Daniela Vargas
Daniela Vargas

Before she was arrested following an immigration protest, Daniela Vargas loved to watch Grey's Anatomy and dreamed of becoming a math professor and soccer mom, with three kids in an SUV.

Now the 22-year-old described by friends as all-American girl may be deported without a hearing to Argentina, a country she hasn't seen since she was 7, when her parents fled a collapsing economy and violated a visa waiver program to work in Mississippi.

Her attorneys said they will file a motion Friday with the Department of Homeland Security to allow Vargas, now detained in Louisiana, to remain in the U.S. until they can make her case before a judge.

For now, she's being processed as a "visa waiver overstay," which could deny her a hearing and put her on a plane to South America.

"She said she was in a cell with other girls. She hasn't even taken a shower yet because she's scared to," her friend Jordan Sanders said. "She has no clue what's going on."

Immigrant Detained
A sticky note calling for freeing 22-year old Daniela Vargas, an Argentine native who has lived in the United States since she was 7 years old, was placed on a lawmaker's office door at the Capitol in Jackson, Mississippi, March 3, 2017.

Expired permit, press conference, arrest

Sanders said federal agents in two unmarked cars pulled them over five minutes after they left the news conference in Jackson, where Vargas had joined clergy, civil rights lawyers and advocates in speaking out against President Donald Trump's immigration policies.

"They rushed around the vehicle and opened Dany's side of her door and they were just like, 'You know who we are, you know who we're here for,"' Sanders said. The agents drove off with her in handcuffs.

It's a shock for the young woman who did so well playing trumpet in her high school band in Morton, Mississippi, that she got a solo in the state band finals. She went to community college and then the University of Southern Mississippi, having twice obtained protection from deportation under the Deferred Action for Childhood Arrivals program.

"Every time we talked, it was like she was finding new pieces of herself," said Macy Hudson, a classmate from the same town of about 3,500 people in central Mississippi.

She described dragging Vargas to meals at Olive Garden and catching up on their favorite television shows. Other friends describe her as a hard-working high school honors student and former altar girl who tells jokes to anyone she meets. She had to drop out of college for lack of money, and was working multiple jobs, at a cellphone provider and a restaurant, to go back.

The DACA program — derided as "illegal amnesty" by critics — has protected about 750,000 immigrants since the Obama administration launched it in 2012. It allows young immigrants who arrived as children and are living in the U.S. illegally to stay and obtain work permits, good for two years at a time.

Vargas' latest permit expired in November, and she hadn't been able to pay the $495 renewal fee until February, when she reapplied, said Abigail Peterson, one of her lawyers.

They hope to be able to tell a judge that she has no criminal record (a search by the Mississippi Department of Corrections, done at the request of The Associated Press, showed no convictions), and that she deserves to stay because her DACA status was being renewed.

Immigrant Detained
Patricia Ice, an attorney with the Mississippi Immigrants Rights Alliance, left, hands out flyers to Jordan Sanders of Vicksburg that call for the freeing of 22-year-old Daniela Vargas, an Argentine native who has lived in the United States since she was 7 years old, following a brief rally on her behalf at the Capitol in Jackson, Mississippi, March 3, 2017.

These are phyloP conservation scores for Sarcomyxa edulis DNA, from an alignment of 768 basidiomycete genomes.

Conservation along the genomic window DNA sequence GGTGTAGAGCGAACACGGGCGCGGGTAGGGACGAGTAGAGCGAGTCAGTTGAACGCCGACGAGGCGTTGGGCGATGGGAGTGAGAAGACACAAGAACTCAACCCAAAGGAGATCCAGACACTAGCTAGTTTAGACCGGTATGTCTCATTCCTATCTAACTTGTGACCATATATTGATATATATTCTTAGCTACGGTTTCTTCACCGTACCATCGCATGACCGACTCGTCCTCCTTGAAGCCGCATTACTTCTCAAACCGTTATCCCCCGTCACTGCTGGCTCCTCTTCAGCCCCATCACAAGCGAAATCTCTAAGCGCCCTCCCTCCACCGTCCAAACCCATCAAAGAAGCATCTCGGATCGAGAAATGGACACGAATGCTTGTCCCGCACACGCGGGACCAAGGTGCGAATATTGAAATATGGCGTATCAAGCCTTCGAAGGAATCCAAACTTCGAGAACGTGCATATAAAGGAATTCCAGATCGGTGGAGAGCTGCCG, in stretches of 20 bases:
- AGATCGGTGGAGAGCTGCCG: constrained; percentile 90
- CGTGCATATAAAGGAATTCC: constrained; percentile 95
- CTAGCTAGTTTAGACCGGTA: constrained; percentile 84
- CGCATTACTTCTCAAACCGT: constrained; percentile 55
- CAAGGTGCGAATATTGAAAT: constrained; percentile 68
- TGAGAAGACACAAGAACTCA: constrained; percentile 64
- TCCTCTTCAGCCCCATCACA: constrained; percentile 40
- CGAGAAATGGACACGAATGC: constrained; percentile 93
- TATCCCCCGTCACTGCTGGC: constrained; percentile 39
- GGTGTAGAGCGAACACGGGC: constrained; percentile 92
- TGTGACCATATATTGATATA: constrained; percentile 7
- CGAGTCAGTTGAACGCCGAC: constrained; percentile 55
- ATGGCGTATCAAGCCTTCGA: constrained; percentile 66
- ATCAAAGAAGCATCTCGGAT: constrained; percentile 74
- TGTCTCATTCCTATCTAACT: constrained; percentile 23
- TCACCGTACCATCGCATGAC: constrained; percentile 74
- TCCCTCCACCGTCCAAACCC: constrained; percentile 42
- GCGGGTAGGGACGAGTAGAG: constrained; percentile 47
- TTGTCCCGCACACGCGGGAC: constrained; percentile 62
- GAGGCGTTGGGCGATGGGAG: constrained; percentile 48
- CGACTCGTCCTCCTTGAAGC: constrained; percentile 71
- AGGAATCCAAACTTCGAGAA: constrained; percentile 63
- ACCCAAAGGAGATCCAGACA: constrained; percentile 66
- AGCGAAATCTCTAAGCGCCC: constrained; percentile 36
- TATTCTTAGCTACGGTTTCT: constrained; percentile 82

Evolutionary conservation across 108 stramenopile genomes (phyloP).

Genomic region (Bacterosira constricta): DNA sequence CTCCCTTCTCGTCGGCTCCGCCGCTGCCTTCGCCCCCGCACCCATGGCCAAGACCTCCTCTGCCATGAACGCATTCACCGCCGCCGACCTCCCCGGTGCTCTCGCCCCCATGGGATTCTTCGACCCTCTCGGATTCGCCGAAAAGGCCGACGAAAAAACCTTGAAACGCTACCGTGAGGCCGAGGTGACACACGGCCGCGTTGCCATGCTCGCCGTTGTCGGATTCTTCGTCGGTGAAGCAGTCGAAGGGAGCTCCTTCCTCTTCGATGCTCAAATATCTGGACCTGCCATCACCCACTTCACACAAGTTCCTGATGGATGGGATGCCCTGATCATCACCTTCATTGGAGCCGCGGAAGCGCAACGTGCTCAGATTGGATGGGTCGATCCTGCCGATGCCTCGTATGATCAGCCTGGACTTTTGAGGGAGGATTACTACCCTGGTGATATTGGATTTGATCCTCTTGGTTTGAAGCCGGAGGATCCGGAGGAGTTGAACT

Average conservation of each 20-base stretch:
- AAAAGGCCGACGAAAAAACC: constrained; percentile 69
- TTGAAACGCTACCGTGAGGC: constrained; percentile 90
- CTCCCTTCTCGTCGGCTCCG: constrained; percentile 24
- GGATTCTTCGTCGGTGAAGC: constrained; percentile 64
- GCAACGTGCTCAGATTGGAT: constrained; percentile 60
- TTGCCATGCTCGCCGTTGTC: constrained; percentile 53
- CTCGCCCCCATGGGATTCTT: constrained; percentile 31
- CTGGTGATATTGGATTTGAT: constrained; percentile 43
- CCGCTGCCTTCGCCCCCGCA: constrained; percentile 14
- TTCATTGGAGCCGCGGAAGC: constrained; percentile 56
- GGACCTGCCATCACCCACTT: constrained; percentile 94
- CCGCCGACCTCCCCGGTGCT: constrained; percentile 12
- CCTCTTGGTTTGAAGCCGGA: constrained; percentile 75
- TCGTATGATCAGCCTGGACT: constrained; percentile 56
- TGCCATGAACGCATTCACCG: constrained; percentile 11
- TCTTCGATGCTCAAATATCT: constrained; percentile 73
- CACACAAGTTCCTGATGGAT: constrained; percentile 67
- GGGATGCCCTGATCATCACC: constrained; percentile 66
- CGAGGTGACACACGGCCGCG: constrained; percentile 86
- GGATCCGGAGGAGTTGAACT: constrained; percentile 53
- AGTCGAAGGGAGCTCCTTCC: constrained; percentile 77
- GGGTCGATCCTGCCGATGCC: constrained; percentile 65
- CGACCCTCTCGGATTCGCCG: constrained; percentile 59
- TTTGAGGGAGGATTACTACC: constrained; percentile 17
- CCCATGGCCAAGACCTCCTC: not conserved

Longing for 'better life'

Her neighbors are attesting to her value to the community in a letter-writing campaign, supporters say.

While much of rural Mississippi gets left behind and the state's overall immigrant population remains low, communities like Morton in Scott County are an exception.

The county's Hispanic population jumped 1,000 percent from 1990 to 2000, as Tyson Foods and other poultry processors recruited immigrant labor. The Vargas family answered the call, said Angela Stuesse, a family friend and professor at the University of North Carolina in Chapel Hill.

Immigrants "like Ms. Vargas just want a better life for themselves and their families and are true believers in the American dream — they should not be pushed further into the shadows," Rep. Bennie Thompson, a Democrat from Mississippi, said in a statement Thursday.

Immigration and Customs Enforcement agents detained Vargas' father and brother at their home on Feb. 15, but left her alone at the time because she said she had DACA status, the agency said Wednesday.

Diana Hodges said she helped her normally bubbly friend clean up the mess agents left behind — drawers pulled open, clothes strewn everywhere, papers scattered on the floor.

Agents later "verified that Ms. Vargas does not currently have approved DACA status," and detained her as an "unlawfully present Argentinian citizen" on March 1 "during a targeted immigration enforcement action," the ICE statement said. The agency has not responded to requests for more details.

Her detention immediately following the press conference seems like "a mean-spirited attempt at retaliation," said Mo Goldman, an attorney with the American Immigration Lawyers Association.

The waiver program, which once entitled Argentines to stay in the U.S. for up to 90 days without a visa, required them to waive rights to a hearing before a judge if they overstayed, Goldman said. But "the tricky question is, when someone is seven years old, are they actually waiving their right to a hearing when they enter the United States?"